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The ferry from Tarbert to Uig on Skye takes about 2 hours and for not one minute of that did it stop raining. Putting on waterproofs as we waited on the car deck to be called forward our moral was at an all time low. A few months earlier I had been asked by friends for advice on a charity Lands End to John O’Groats ride. “The only time that we can do it is over Easter, what do you think?” to which I had of course replied “Early April is madness. You can still have snow in Scotland” . They did it anyway and put their raincoats on for a whole half an hour in the two and a bit weeks that it took them. The previous year we had done it in June and had worn out new brake blocks in the first 5 days as we went through floods in the South West. So what do I know.

Caravan Bothy Night, Uig

We had another breakfast in the B&B on the harbour front in Uig that we had used on our outward journey. We had only done 200 meters and were soaked. As I chased the last of the “full Scottish” sausages around the plate we decided to do not a single pedal stroke more that day. We would see out the storm in a caravan around the back.

There then, even on a bike tour you can have a duvet day. Which is what we did and no, it did not feel like cheating at all. Every surface of the caravan had camping and cycling equipment draped over it to dry. You almost never take photos in the rain so every trip looks better than it was. But not a single image here features any flesh of cyclist leg. It had been both cold and wet for what was almost June and this takes a lot of coping with on a touring bike. There, I have made enough excuses.


The next day was far from warm but at least started dry as we made our way along the A87. It was still dry enough for going the long way. So we turned onto the A850 towards Dunvegan and were mashing down on the pedals and full of energy and high of spirit for our day off. First, one road bike came past and then another. The third was not quite as fast and I decided to break his heart by siting on his wheel for a few miles. It started to rain of course and we pulled over to shelter in a phone box and put on foul weather gear. A few more cyclists had come by. We were in the middle of a 100 mile sportive and joined in behind a large group. We did spells on the front of the group and chatted to the riders who were all rather new to group ridding. Inevitably, we were in the center of a crash. We were faster going up hill and were going up the outside when a bike pulled out and got tangled in my rear panniers. He came down just in front of Esther who managed to swerve around. There was blood and broken equipment, both featuring in some detail on the television programme of the event a few weeks later.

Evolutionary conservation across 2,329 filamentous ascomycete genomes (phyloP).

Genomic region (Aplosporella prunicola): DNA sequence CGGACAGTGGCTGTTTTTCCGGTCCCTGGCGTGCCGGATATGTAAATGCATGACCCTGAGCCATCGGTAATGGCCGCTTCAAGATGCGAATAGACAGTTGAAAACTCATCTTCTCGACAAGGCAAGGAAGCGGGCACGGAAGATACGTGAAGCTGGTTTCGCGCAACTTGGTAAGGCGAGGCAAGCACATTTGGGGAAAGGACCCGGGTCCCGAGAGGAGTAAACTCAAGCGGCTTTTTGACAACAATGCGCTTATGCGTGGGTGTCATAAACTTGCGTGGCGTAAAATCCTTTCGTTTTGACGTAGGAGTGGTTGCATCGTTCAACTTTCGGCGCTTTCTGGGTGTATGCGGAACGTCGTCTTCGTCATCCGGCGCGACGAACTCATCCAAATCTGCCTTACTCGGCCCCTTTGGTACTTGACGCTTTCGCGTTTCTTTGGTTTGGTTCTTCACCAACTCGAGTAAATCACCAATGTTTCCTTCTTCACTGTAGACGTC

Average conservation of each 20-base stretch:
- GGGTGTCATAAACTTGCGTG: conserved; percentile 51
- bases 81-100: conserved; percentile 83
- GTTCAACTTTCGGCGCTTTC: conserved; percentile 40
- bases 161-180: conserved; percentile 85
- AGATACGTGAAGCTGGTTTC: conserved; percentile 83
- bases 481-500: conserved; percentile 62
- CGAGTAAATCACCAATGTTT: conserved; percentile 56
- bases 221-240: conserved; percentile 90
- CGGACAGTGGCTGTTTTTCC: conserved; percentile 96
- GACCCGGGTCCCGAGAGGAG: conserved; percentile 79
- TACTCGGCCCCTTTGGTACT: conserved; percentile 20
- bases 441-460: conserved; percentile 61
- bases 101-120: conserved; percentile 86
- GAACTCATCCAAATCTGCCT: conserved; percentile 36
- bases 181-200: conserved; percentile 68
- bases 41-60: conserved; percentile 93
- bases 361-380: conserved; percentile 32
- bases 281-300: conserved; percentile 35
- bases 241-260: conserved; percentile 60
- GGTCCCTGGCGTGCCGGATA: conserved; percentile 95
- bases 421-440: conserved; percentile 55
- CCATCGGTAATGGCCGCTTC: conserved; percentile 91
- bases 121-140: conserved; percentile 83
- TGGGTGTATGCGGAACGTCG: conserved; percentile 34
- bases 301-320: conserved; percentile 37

Sheltering once again.

Dunvegan, gathering our thoughts over tea and Macaroon.

We had again got cold and wet as things were sorted out and so pulled into a bar in Dunvegan to recover our composure. Two Macaroons each were a particularly Scottish treat to push the blood sugar levels up accompanied by a four person pot of tea. We let the last of the sportive go by, watching from the steamed up windows as every third rider overshot the tight bend in front of us.

Cullins ahead.

Loch Harport

The time in the pub was an excellent tactic and it was now just cold and overcast as we rejoined the A863. Up ahead the Cuillin Hills were now visible and the last of the cloud was pulling away from Loch Harport to our right. When it is not actually raining this is enjoyable and we put in some good miles in high spirits. We had lunch in he Sligacham Hotel and then turned right onto the racetrack that is the A87. There were two campsites marked on our map but neither materialised but we were told of a new site beyond the turn to the ferry. We were just about to give up and wild camp when it turned up, and very nice it was too. We managed to pitch in a field all to ourselves just before the rain returned and cooking was set up in an outbuilding. This is very close to the Skye bridge and yet is just a short after dinner stroll from stunning views and the promise once again of Otters.

Primus Omnifuel stove, cooking undercover.

A hard day in the saddle and an early night

The following morning we got up and in no particular hurry got on our way and arrived just in time to miss the ferry. No matter, the sky was now an unfamiliar blue if still too chilly for shorts. It was a Sunday and the weather had bought tourists and locals to the golden sands that fringe the road back to our waiting Bongo camper van.

Silversands campsite ahead at Portnaluchaig

So what had we learned? Well you could take a month or so to cover the area if you want to follow your wheels down every dead end glen. Bring clothing for late November all through the summer and always carry 5 days of food as there are few places to stock up. Our faces had got wind burn, yet nothing else had seen the light of day and Otters are only seen by other people.

Forth Road Bridge, almost home.